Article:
Of course, a year isn’t a season and half of 2017 may have been triumphant and jubilant, but the other half was been about the next phase. Promotion assured, the club set about evolving and developing back into a Football League side. A frantic summer saw signings made, not enough of them perhaps, but the quality of which we hadn’t experienced before. I don’t think I can ever recall a summer of business that quite had the impact of 2017. Michael Bostwick and Matt Green are established Football league players with experience and know-how, both of whom would walk straight into 99% of teams in our division. Harry Anderson is the most exciting young player I’ve seen here since Lee Frecklington, another true transfer coup arriving later in the season. Danny Cowley will be the first to admit he didn’t have it all his own way in the summer, perhaps he would have liked one or five more, but the foundations were laid for the next six months.
Off the field things began to grow dramatically too. It seems hard to recall queuing around the ground for tickets, but that was reality before the implementation of the automated ticketing system. It may not seem like much, but Lincoln City finally jumped into 21st century football. We weren’t dragged there kicking and screaming, it was embraced and delivered with determination and grace. I’m not saying there weren’t hiccups, nor that there aren’t now, but it was another 2017 innovation that we will cherish for years to come.
We appointed a new CEO too, Liam Scully. His arrival only started the influx of fresh faces behind the scenes, all with individual remits to improve life off the field for Lincoln City. In came the fan zone, a relatively new phenomenon that simply wasn’t required when 2,000 people barely bothered turning out for a home game. All around the ground the experience changed, match day now is completely unrecognisable to that of 12 months ago. Even the Double M’s burgers got better, briefly.
2017 was the year that Lincoln got behind it’s football club in a big way too. Some teams earn promotion and do not capitalise, such as Grimsby. Some earn it and simply don’t have the fan base to capitalise, like Forest Green. We won the title and won a legion of new Imps, not always welcomed by some which was a shame, but boosting attendances immensely. My lifetime has been spent sitting in a half-empty Sincil Bank along with around 3,000 others watching us play. This year we sold more season tickets than ever before, more than our average attendances for over a decade. Finally, the people of Lincoln got behind the team and what it was trying to achieve. If only the board knew, it wasn’t pleas and begging that gets fans behind the club, it is on the field success.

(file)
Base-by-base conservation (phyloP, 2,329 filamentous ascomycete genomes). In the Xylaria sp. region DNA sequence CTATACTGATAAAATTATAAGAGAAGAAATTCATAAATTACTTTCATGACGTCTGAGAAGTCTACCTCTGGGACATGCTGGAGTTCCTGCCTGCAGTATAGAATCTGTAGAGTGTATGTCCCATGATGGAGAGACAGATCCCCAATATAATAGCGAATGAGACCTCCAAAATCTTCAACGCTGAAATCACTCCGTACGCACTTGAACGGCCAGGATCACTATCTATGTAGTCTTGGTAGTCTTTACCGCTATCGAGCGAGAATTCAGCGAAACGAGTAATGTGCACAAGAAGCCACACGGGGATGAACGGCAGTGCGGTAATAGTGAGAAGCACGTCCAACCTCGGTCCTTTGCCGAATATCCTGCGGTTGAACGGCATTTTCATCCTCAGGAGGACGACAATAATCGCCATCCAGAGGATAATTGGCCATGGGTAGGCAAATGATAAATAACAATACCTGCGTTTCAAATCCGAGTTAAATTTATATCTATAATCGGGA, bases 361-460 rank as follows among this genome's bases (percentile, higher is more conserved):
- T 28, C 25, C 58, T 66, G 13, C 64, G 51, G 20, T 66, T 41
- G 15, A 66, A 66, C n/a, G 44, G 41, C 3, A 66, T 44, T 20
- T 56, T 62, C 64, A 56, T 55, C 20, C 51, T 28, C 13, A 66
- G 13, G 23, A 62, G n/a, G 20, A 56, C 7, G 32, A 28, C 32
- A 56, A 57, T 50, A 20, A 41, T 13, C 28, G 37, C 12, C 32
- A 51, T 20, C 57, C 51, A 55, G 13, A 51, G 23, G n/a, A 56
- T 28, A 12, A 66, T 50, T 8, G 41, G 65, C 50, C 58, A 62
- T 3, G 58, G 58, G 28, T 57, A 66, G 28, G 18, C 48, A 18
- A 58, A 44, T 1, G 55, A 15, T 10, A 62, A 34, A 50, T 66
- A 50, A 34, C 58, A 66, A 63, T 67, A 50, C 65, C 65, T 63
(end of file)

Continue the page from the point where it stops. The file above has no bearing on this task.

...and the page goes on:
April 22nd was the day for celebration and many tears were shed, but I saved one small tear for August 5th. On that day Lincoln City ran out a Football League side again, something I genuinely believed would take a decade to happen at best. My pride was restored in my club, we came alive again. That we didn’t get beaten on the day was a bonus, a sneak preview of the fact we were competitive. It was fitting that we played Gareth Ainsworth’s Wycombe, he was a true Imps hero and somehow it seemed poetic that he was in the opposition dugout on the day.
After that we had four months of battling, fighting to not only re-establish ourselves as a Football League force, but also to combat the fresh pressure that comes with increased status. The level of expectancy has risen substantially, suddenly we’ve gone from half-expecting to lose at home against a part time club to considering a home defeat against Coventry to be a poor result. We’ve gone from bringing in players on loan from other National League clubs to speculating on who we’ll spend a six-figure sum on. In twelve months our world changed, not slightly but extraordinarily. Everything was different now, everything.
In December 2016 we faced an exciting future, one we hoped brought league football and financial stability. With those things assured our focus turned to the next step, the next chapter in this remarkable story. Every supporter thinks he knows what we need to progress, everyone has different ideas and ways they’d like the club to develop. However, I’d wager every single on of us believe that’s the first month of 2018 can be every bit as important as that of 2017.
With a clear direction on the training ground, more players will be more likely to sign. I’ve heard figures bandied about as to how much we might have to spend, those figures don’t relate to transfer fees we’ll pay but they’re significant sums. We’re not broke, but we won’t be matching Notts County’s spending either. Throwing £300k away on two players is folly when they could walk away for nothing in two year’s time.
2017 was the year everything changed, from attendances to expectation, on and off the field. We face the coming season with excitement and positivity, not the usual trepidation and fear. We’re on a sound financial footing, we have two of the brightest managers in the lower leagues and a playing squad to be proud of. 2017 saw Lincoln City regain pride, belief and dignity, it saw us move from one banding to another and everything we have today is because of the heroics performed that season. Sean Raggett, Alex Woodyard, Terry Hawkridge, Jack Muldoon, Alan Power, even Adam Marriott, they’ve all moved on, but they were as significant as anyone we have at the club right now. Very soon we’ll consider 2017 the past, not too distant but a year remember for one or two key moments.
It was more than that. It was the year we came back to life.